Estate Planning for Unmarried Couples

Many couples may not be aware that estate planning is even more crucial for unmarried partners then it is for those who are legally married. This is because many states do not recognize common law marriages, and as a result they do not bestow the same benefits upon a surviving partner as they would a surviving spouse. For example, if one part of the unmarried couple passes away with no estate planning in place, the state will enact a “default estate plan” to deal with the deceased’s assets. In most cases, the legal rights to the estate and assets will pass to the closest blood relative, not the partner, no matter how long the unmarried couple was together.

In order to protect themselves and their wishes, unmarried couples should consider the following estate planning:

  1. Create Wills

In drawing up a will, you can name your partner as beneficiary of your estate. Your partner will be the first person entitled to receive assets for your estate instead of a default blood relative.

  1. Properly Title Real Property

If you and your partner own real property together, make sure it is titled in a way that ensures “rights of survivorship”. This means that if one of you passes, all rights to the property automatically transfer to the other partner. This helps avoid the probate process.

If only one partner owns the property, consider a revocable transfer-on-death deed. The owner will designate a beneficiary to receive the property upon the owner’s death. These deeds also help avoid probate and, if the couple ever breaks up, the deed can simply be revoked. These areas can get confusing, but an estate planning lawyer Phoenix, AZ citizens trust can help with any questions.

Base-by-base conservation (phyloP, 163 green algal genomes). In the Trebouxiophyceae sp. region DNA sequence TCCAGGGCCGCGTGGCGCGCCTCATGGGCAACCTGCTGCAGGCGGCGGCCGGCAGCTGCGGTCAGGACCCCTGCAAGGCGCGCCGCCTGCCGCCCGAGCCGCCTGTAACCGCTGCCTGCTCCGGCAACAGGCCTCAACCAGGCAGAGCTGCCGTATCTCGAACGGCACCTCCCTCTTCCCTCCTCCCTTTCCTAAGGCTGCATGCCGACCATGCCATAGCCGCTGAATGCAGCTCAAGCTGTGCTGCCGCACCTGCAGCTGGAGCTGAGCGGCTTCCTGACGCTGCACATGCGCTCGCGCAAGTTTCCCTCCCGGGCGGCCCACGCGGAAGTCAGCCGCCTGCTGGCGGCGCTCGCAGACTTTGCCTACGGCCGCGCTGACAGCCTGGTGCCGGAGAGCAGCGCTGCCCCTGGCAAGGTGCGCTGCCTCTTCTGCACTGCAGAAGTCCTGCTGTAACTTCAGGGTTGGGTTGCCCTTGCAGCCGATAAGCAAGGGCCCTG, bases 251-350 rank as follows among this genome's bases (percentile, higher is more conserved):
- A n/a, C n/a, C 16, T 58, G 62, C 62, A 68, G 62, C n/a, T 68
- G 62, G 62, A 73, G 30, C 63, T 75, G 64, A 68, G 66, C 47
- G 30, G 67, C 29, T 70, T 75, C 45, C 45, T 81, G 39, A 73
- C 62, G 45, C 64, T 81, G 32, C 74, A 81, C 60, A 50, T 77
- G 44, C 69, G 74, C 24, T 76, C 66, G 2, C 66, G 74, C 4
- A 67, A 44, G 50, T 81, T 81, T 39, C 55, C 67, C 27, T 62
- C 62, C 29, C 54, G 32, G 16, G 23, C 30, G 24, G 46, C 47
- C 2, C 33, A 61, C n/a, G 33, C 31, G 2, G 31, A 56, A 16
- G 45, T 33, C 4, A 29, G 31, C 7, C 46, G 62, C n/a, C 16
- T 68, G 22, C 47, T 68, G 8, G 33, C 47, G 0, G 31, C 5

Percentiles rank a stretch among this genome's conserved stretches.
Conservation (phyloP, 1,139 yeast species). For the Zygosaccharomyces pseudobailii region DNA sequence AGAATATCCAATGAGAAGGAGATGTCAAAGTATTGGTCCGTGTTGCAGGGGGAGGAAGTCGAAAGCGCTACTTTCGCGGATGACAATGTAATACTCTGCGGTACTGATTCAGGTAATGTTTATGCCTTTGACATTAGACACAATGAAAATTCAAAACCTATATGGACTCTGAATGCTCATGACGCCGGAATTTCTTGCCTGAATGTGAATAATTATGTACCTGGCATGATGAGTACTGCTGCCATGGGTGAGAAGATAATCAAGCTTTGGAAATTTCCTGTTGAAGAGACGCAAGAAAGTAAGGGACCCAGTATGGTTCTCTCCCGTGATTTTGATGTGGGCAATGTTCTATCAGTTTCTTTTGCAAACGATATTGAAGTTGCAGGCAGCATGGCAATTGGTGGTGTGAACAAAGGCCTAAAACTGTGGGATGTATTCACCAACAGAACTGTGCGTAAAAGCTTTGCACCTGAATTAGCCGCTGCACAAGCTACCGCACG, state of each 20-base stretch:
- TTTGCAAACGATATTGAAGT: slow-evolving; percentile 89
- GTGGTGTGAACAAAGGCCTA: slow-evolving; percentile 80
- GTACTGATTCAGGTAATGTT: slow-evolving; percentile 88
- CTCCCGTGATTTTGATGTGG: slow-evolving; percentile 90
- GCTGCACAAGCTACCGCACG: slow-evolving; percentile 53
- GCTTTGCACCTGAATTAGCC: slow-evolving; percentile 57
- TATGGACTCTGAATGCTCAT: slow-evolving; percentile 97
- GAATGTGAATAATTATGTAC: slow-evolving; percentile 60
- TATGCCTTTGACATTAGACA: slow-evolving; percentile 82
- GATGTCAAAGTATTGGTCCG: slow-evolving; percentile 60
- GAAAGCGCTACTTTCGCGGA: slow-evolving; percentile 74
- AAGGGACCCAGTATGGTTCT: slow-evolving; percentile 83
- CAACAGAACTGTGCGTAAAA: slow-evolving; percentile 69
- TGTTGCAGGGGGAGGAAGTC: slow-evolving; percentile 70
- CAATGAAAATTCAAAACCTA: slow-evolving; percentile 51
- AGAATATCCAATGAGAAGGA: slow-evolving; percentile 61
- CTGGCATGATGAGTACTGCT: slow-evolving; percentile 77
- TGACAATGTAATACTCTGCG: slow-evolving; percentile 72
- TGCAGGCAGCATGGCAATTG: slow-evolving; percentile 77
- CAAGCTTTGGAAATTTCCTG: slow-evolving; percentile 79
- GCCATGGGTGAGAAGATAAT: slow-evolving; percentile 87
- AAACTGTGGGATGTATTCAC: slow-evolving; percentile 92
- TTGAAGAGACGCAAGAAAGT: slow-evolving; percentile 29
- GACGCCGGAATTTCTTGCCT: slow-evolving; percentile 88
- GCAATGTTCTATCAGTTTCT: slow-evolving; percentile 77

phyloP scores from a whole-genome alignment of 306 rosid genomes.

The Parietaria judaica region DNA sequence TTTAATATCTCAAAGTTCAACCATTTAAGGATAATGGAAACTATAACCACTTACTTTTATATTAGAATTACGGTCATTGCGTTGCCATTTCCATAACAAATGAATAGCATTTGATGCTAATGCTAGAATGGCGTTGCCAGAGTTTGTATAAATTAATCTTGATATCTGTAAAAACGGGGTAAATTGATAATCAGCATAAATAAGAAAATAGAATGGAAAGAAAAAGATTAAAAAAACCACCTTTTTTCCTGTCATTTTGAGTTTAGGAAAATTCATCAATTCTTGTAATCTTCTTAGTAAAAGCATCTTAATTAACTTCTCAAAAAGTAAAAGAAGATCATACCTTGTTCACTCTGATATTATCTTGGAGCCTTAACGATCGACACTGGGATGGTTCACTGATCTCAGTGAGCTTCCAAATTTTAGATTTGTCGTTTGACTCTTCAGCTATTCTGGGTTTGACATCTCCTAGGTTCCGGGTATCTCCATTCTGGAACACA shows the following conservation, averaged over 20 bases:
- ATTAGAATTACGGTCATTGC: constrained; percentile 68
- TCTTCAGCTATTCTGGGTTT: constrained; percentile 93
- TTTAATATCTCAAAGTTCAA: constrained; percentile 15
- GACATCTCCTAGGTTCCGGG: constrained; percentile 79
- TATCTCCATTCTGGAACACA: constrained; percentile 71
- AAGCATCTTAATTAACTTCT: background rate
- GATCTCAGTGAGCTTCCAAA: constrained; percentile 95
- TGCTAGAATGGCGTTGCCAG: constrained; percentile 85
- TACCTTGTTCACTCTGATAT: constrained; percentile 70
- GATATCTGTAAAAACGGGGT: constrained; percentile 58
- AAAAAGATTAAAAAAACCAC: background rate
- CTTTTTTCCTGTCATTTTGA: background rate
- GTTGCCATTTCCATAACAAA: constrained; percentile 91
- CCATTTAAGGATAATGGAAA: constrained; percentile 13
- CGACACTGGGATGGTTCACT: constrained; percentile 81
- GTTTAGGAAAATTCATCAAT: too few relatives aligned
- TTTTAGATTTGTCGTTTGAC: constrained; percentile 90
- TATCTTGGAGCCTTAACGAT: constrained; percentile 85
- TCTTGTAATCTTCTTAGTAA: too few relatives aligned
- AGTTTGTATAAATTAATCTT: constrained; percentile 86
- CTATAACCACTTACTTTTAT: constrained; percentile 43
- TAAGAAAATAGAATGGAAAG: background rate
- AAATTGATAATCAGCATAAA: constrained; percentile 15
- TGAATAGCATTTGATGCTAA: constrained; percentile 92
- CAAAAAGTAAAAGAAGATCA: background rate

1. Designate Beneficiaries

Perhaps the easiest way to plan for your estate is to name beneficiaries on all accounts where such a designation is possible. In general, this means that the assets held in that account will pass to the person(s) you name upon your death. Common accounts that allow for beneficiary designation include:

  • Bank Accounts
  • Retirement Plans
  • Life Insurance Policies
  1. Create a Durable Power of Attorney

In the event that you become incapacitated, a durable power of attorney will allow your partner to make financial decisions on your behalf. Without a power of attorney designation, your partner will have no right to do this for you.

  1. Create Healthcare Directives

Unless you are a blood relative or spouse, you may not be able to visit your loved one in the hospital, much less makes decisions on their behalf. Creating a comprehensive set of healthcare directives will avoid this by allowing you to name the person(s) who you want to be able to care for you and make decisions for you. When creating healthcare directives, make sure to include all 3 of the following documents:

  • HIPPA Authorization
  • Healthcare Power of Attorney
  • Living Will

If you and your loved one are interested in creating an estate plan, contact Kamper Estrada, LLP. Our experienced estate planning attorney offers free one-hour consultations.

Kamper Estrada, LLPThanks to our friends and contributors at Kamper Estrada, LLP, for their insight into estate planning.